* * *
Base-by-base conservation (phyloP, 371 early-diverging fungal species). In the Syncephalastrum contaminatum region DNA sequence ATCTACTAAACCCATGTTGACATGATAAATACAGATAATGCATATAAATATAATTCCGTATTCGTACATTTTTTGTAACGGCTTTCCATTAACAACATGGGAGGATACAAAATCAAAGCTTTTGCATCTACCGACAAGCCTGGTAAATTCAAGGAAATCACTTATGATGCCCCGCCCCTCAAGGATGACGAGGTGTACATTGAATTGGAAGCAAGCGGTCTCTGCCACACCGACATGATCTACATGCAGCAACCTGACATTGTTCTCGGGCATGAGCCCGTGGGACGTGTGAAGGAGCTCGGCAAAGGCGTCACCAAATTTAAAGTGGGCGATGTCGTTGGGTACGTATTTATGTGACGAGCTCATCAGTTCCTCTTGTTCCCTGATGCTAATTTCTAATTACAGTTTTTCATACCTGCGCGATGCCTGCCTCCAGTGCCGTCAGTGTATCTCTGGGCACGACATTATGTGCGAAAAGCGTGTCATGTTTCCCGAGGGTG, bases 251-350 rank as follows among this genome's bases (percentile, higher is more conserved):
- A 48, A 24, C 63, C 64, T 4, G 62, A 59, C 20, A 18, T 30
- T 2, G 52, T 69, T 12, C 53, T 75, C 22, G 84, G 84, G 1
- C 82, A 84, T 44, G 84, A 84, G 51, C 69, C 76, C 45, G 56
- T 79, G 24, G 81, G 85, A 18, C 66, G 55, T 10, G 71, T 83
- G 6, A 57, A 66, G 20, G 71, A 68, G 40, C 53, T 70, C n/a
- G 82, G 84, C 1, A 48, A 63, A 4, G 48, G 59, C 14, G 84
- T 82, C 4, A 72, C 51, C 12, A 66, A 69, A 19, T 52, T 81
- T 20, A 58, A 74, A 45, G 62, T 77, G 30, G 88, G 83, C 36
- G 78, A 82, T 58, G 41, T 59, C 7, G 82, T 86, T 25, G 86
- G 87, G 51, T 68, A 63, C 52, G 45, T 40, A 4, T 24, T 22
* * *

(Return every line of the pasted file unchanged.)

Base-by-base conservation (phyloP, 371 early-diverging fungal species). In the Syncephalastrum contaminatum region DNA sequence ATCTACTAAACCCATGTTGACATGATAAATACAGATAATGCATATAAATATAATTCCGTATTCGTACATTTTTTGTAACGGCTTTCCATTAACAACATGGGAGGATACAAAATCAAAGCTTTTGCATCTACCGACAAGCCTGGTAAATTCAAGGAAATCACTTATGATGCCCCGCCCCTCAAGGATGACGAGGTGTACATTGAATTGGAAGCAAGCGGTCTCTGCCACACCGACATGATCTACATGCAGCAACCTGACATTGTTCTCGGGCATGAGCCCGTGGGACGTGTGAAGGAGCTCGGCAAAGGCGTCACCAAATTTAAAGTGGGCGATGTCGTTGGGTACGTATTTATGTGACGAGCTCATCAGTTCCTCTTGTTCCCTGATGCTAATTTCTAATTACAGTTTTTCATACCTGCGCGATGCCTGCCTCCAGTGCCGTCAGTGTATCTCTGGGCACGACATTATGTGCGAAAAGCGTGTCATGTTTCCCGAGGGTG, bases 251-350 rank as follows among this genome's bases (percentile, higher is more conserved):
- A 48, A 24, C 63, C 64, T 4, G 62, A 59, C 20, A 18, T 30
- T 2, G 52, T 69, T 12, C 53, T 75, C 22, G 84, G 84, G 1
- C 82, A 84, T 44, G 84, A 84, G 51, C 69, C 76, C 45, G 56
- T 79, G 24, G 81, G 85, A 18, C 66, G 55, T 10, G 71, T 83
- G 6, A 57, A 66, G 20, G 71, A 68, G 40, C 53, T 70, C n/a
- G 82, G 84, C 1, A 48, A 63, A 4, G 48, G 59, C 14, G 84
- T 82, C 4, A 72, C 51, C 12, A 66, A 69, A 19, T 52, T 81
- T 20, A 58, A 74, A 45, G 62, T 77, G 30, G 88, G 83, C 36
- G 78, A 82, T 58, G 41, T 59, C 7, G 82, T 86, T 25, G 86
- G 87, G 51, T 68, A 63, C 52, G 45, T 40, A 4, T 24, T 22